In the season finale Jenna’s friend said that Ceejai’ should go “pick cotton.” Then Jenna proceeded to call Ceejai’ “ratchet.” All of this boiled over to Ceejai’ attacking Jenna and leaving her with a Black eye. Ceejai’ gets kicked off the show, the fight goes viral and the show gets more buzz than any other time in years. All on the back of Black trauma.Real World has been around for almost 25 years and they’ve thrived on drama and conflict. Which is understandable because it’s a reality show. It’s just time for them to figure out some other way to manufacture that drama without using Black pain to get them there.And let’s remember that we’ve yet to see what happens in a season when White people are in a house outnumbered by Black people, let alone when there’s only one White person in a house full of Black people. It’d be interesting to see who looks “crazy” then.
Source: The Real World And Its History Of Exploiting Black Pain | Bossip
Black people have always been in the center ring on “The Real World.” Placing them in a house with six clueless white people and expecting things to go smoothly is always a recipe for disaster and entertainment. Bunim-Murray has profited off of this formula for 25 years. It’s time for a new formula.
What most people who reference Dr. King seem not to know is how Dr. King actually changed the subjective experience of life in the United States for African Americans. And yeah, I said for African Americans, not for Americans, because his main impact was his effect on the lives of African Americans, not on Americans in general. His main impact was not to make white people nicer or fairer. That’s why some of us who are African Americans get a bit possessive about his legacy. Dr. Martin Luther King’s legacy, despite what our civil religion tells us, is not color blind.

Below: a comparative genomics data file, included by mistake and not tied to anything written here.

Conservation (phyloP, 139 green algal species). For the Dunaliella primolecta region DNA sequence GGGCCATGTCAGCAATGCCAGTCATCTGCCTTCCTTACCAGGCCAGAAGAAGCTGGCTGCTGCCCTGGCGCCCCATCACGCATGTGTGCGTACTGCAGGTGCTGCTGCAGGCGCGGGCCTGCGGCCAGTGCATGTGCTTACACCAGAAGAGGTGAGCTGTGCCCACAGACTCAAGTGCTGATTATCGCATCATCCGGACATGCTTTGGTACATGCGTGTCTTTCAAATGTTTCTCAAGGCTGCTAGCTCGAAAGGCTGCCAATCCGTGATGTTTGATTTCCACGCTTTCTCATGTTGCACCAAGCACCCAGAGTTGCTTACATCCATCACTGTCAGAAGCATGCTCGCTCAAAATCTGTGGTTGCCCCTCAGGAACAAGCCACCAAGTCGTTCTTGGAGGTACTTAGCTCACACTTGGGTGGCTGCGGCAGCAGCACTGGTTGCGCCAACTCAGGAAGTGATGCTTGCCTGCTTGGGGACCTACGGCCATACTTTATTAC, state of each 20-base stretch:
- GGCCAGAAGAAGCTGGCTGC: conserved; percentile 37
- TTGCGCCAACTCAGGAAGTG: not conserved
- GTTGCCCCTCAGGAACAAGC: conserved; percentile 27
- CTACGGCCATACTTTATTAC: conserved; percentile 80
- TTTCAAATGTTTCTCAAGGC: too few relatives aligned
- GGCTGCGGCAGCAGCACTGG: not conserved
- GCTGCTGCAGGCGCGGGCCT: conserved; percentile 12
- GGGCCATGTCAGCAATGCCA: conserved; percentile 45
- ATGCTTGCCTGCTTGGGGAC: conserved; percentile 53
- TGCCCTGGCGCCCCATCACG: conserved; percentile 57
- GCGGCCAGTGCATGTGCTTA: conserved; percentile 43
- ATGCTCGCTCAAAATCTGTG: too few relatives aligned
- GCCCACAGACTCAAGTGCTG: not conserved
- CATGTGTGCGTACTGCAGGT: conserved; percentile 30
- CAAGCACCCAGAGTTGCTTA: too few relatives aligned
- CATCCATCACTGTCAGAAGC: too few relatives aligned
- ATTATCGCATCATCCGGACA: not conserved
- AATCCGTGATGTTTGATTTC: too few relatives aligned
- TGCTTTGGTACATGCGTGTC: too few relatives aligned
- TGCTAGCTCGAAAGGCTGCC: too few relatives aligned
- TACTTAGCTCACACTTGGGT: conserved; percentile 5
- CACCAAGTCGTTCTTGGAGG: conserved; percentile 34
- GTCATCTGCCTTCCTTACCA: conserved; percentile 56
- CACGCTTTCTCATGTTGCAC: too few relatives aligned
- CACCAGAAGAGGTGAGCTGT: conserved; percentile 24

via Daily Kos: Most of you have no idea what Martin Luther King actually did.
What Miley is doing is cultural appropriation. She, a wealthy white woman, is taking elements from black culture in order to achieve a specific image. Her status as a member of a traditionally oppressive race and class means that she is able to pick and choose what parts of black culture she wants to embrace without having to deal with the racism and racialization that black women live with every day. In short, she can imagine that she is being “ghetto” without having any concept of what living in a ghetto would really mean.
Miley is doing her best to promote herself as a part of rachet culture, which Jody Rosen describes as “the potent sexual symbolism of black female bodies,” while simultaneously treating the black women in her videos and performances as props. She is taking elements of black culture and using them to give her the patina of street cred that she wants so badly. She is playing at being black without even trying to understand what the lived experience of being black really is. She is appropriating cultural elements without taking any time to reflect on her position of privilege and how her use of the term “ratchet” or her twerking are contributing to the oppression of black people.
–The Belle Jar Blog
A brilliant take on this topic; both the post and the discussion taking place in the comment section are worth a read.
I am still trying to compose my thoughts on this, but I want to reference this post when I do, because we always attribute our sources.